“I can’t think of any consistent indicators for which you could say the outcomes for kids in care have improved over the past 10 years,” she told MJA InSight.
“Since 2009, most jurisdictions in Australia have had strong child protection policies in place, but the policies are very different from the practice on the ground because we haven’t resourced this area.”
She disagreed with the call to reduce the number of children in OOHC, saying she feared it was “driven by economics” rather than a genuine focus on the needs of children and young people.
“We can’t throw the baby out with the bathwater,” she said. “If we invested properly in equipping carers, developing a therapeutic approach to children in care and monitoring the outcomes, we could make a substantial improvement,” she said. “The problem is that within society, these kids are viewed as ‘difficult’ rather than as victims of abuse, and so politically, there are no votes in child protection.”
Ms Reed also disagreed with the call for policies to discourage disadvantaged women from having more children, saying these women instead required support to be effective parents.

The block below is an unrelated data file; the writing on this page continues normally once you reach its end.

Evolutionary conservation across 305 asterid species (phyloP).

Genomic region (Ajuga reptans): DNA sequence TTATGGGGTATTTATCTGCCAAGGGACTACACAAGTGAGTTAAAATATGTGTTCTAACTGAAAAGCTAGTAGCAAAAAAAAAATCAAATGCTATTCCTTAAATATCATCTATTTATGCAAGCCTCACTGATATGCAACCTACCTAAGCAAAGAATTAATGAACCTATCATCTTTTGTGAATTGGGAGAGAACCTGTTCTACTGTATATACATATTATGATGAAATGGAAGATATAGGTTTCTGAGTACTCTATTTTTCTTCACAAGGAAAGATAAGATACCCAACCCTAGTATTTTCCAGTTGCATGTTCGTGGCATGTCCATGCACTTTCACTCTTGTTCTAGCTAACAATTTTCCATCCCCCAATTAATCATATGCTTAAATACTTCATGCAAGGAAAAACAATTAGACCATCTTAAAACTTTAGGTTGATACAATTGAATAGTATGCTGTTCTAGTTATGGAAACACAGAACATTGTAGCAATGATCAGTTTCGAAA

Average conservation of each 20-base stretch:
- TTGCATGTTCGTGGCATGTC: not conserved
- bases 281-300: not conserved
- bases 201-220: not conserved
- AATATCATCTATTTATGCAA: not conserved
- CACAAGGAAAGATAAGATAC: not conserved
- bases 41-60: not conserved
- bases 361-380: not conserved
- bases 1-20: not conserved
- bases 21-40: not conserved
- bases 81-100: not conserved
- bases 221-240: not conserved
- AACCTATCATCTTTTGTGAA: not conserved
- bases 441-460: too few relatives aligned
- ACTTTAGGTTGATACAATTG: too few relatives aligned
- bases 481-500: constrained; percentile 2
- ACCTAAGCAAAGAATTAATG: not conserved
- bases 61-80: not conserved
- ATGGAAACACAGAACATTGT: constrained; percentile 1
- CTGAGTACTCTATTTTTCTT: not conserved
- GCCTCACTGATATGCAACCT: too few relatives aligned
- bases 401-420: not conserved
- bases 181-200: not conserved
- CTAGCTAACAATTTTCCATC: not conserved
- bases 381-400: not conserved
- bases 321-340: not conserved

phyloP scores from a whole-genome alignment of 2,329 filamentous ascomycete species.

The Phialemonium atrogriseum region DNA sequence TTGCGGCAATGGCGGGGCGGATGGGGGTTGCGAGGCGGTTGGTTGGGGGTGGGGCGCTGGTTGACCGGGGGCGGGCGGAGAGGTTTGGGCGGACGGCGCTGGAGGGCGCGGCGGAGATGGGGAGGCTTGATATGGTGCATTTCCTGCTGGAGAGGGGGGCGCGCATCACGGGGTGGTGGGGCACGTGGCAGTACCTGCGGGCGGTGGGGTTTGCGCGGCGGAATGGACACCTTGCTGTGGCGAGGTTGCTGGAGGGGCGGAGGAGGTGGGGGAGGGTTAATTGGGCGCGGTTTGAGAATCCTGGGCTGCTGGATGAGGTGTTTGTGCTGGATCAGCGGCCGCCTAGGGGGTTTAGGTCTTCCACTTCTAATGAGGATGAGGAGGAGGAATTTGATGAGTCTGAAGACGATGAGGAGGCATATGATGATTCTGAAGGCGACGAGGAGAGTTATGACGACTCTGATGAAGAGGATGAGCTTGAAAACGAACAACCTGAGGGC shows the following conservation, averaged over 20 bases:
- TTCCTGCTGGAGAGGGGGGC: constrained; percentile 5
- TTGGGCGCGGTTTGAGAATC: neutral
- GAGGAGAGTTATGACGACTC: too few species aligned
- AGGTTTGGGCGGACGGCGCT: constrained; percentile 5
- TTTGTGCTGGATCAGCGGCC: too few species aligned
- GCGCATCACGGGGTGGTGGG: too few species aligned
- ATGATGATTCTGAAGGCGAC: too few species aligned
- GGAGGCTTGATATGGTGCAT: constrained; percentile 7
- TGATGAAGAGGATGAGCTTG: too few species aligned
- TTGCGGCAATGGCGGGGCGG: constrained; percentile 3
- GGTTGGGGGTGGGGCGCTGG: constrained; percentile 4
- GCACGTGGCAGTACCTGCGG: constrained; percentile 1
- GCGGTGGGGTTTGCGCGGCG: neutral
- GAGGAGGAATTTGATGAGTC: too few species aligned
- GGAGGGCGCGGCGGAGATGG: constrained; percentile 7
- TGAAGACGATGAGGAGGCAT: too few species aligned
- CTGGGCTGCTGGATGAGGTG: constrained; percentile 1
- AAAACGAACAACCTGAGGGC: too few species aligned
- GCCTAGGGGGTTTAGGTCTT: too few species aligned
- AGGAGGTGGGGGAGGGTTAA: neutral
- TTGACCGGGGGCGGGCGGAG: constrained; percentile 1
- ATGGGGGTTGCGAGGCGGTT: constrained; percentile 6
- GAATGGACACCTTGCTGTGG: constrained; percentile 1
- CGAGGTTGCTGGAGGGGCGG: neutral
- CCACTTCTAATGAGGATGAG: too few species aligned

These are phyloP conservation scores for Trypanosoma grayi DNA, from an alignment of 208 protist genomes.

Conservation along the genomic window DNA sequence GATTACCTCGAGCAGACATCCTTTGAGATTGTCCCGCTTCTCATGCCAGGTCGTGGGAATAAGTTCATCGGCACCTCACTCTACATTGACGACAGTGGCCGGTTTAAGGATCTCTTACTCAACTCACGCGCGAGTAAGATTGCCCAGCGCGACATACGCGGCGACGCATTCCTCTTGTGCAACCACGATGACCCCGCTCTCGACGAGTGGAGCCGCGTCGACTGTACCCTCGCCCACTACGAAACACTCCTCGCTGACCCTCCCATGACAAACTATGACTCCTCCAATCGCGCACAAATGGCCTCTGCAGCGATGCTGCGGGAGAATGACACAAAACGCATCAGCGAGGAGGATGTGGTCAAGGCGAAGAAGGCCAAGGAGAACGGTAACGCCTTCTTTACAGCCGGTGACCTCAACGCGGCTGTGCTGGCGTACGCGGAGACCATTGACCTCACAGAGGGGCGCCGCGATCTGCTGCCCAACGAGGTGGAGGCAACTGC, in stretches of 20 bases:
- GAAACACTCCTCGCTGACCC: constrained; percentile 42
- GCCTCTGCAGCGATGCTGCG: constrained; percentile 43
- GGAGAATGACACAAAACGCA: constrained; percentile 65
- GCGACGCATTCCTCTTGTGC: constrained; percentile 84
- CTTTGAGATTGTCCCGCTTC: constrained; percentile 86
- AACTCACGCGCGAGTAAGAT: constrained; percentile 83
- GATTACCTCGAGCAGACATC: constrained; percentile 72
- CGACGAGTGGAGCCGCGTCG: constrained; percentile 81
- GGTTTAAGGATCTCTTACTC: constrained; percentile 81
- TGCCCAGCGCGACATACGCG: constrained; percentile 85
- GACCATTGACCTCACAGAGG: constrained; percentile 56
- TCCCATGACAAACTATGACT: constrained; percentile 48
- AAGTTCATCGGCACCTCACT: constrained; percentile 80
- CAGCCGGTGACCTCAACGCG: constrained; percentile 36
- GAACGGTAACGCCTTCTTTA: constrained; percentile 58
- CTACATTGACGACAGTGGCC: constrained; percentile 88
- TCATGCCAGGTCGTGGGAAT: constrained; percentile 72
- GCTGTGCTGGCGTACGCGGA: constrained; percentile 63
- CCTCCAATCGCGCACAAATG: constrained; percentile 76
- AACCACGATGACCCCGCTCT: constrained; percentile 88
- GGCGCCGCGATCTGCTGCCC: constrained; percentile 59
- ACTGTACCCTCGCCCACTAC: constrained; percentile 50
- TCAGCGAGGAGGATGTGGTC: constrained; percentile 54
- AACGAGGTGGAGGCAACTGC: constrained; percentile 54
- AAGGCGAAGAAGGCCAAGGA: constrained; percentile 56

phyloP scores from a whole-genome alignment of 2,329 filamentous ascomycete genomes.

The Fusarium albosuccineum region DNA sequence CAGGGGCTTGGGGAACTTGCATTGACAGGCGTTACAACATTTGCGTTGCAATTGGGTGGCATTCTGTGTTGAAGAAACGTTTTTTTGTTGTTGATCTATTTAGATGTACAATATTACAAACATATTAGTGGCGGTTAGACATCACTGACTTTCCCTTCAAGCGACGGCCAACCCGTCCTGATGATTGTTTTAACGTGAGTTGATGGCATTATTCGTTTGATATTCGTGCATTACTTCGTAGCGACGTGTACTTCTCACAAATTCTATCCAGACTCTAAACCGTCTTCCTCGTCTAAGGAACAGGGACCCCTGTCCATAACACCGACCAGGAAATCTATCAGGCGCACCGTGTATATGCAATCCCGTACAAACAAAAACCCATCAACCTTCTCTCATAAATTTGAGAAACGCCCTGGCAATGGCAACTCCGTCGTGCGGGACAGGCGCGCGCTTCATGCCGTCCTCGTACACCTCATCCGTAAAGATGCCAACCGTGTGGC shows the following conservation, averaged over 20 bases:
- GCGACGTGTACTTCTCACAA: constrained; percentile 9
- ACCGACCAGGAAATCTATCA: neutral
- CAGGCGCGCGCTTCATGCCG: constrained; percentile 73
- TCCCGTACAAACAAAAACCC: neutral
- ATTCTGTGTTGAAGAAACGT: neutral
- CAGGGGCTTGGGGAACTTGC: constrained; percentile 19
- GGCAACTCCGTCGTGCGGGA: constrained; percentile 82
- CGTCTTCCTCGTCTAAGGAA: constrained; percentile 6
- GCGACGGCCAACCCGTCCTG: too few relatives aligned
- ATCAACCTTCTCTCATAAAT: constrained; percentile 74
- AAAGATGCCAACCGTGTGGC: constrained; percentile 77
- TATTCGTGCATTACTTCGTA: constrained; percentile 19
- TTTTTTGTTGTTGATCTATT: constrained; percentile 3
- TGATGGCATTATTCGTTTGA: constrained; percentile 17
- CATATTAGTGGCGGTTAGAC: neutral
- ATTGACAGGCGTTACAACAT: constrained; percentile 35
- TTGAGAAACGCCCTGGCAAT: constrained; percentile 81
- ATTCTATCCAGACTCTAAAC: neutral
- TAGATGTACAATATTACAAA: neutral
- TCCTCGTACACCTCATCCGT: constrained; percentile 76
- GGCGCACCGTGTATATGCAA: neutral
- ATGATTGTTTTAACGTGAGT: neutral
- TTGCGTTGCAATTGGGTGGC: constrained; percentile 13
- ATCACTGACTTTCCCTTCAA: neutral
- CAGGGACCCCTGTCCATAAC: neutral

She also warned that adoption – which is increasingly used in NSW – was not clearly a better option for all children.
“Kids want the permanency of adoption, but they’re also very concerned about being separated from their siblings,” she said. “Adoption may be good for some children, but for many the better option is long term guardianship orders that enable them to retain their connections with their birth family.”
Ms Reed is a strong supporter of the growing Home Stretch campaign urging state governments to lift the leaving age for children in state care from 18 to 21 years. According to the Home Stretch website, within 1 year, 50% of state care leavers are unemployed, in jail, homeless or a new parent.
Ms Reed said that it was nonsensical that in a country where most young people leave home at 26 years “we are expecting the most vulnerable population, who have been abused and neglected and suffered trauma, to be cast adrift at 18 [years]”.
Associate Professor Philip Mendes from the Department of Social Work at Monash University, who also supports the Home Stretch campaign, said that Australia needs to establish a national database to monitor the progress of care leavers until at least 21 years, measuring outcomes in areas such as education, employment, health, housing, parenthood, substance use, social connections and involvement in crime.
“We don’t actually know whether the outcomes are better for most young people compared with what would have happened if they had remained with their families of origin,” he told MJA InSight.
“Some young people experience inadequacies in state care, including poor quality caregivers, and constant shifts in placements, carers, schools and workers,” he said. “Nevertheless, many children and young people in OOHC experience supportive and stable placements, including an ongoing positive relationship with carers and workers, which enable them to overcome adversities resulting from their pre-care experiences.”
Professor Mendes agreed that there was a strong case for greater investment in early intervention family support services.